1648: As I say that Woods appears to slip and pulls his approach to the ninth. It goes right to the back edge and leaves 45 feet or more straight down the hill. Tricky.
Molinari has an opening, then, and plays over the flag to around 35 feet. Not his best.
1645: As we approach the turn, whatever happens, it's good to have him back, in red, in with a chance.
1643: Superb birdie at the 11th from Cantlay as he moves within three. Koepka meanwhile slices his drive off the 10th and that's the worst time to do that - he'll be in Bubba '12 territory at best.
A welcome boost at 12 where Thomas makes birdie - 10 places and he's now T9, heading to 13. He hasn't made a bogey since Friday and should've nearly won this.
And another boost as Hovland birdies the seventh. Two holes left, he leads Ortiz by one, with the Mexican on the fifth.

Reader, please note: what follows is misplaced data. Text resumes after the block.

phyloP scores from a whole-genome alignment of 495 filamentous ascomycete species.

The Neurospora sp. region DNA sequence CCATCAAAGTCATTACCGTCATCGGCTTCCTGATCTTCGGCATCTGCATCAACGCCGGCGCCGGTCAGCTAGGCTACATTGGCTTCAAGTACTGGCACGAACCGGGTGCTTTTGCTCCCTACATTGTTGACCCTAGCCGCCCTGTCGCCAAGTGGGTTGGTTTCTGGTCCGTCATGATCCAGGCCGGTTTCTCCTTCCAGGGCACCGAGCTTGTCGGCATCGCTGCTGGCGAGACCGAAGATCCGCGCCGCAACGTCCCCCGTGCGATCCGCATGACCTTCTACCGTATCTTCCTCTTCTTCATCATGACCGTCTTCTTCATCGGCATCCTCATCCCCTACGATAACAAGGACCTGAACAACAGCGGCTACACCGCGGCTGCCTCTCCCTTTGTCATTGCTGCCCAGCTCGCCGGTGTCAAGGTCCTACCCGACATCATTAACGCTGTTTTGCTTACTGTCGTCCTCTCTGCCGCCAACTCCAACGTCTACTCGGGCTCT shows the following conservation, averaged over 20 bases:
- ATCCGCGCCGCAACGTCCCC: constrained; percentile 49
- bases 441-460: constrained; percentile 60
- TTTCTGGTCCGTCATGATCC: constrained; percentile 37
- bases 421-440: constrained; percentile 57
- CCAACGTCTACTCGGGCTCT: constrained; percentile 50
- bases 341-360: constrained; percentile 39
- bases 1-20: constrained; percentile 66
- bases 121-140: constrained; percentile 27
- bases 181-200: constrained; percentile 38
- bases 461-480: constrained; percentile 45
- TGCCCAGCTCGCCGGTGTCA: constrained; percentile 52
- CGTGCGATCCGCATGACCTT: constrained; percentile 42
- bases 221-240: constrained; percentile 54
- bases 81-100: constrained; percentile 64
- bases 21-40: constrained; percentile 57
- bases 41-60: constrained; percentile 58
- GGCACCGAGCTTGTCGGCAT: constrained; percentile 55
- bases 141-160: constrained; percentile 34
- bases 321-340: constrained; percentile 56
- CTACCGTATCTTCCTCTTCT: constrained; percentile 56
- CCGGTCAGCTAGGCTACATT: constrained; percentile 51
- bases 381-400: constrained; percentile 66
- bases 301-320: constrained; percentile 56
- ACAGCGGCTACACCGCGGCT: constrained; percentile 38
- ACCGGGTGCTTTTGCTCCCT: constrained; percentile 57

1641: Kuchar forces one all the way back at the 10th and will make birdie to move to nine-under. Eight potential winners here, if you include those at nine. Five if you don't and those five are in the final two groups.
Good drive down nine for Tiger.
1639: He strolls it in. Brilliant punch and counter-punch. Finau also birdies and he's still there, lurking, two behind and with the power to destroy the two par-fives.
1638: Just magnificent from Molinari as he rolls in the birdie putt. I would wager he's leading the field in putting now and he's certainly leading in the category which matters most.
Vital that Woods answers from 10 feet.
1637: We didn't see it, so Fowler missed. Koepka's putt on nine is even better and he'll par.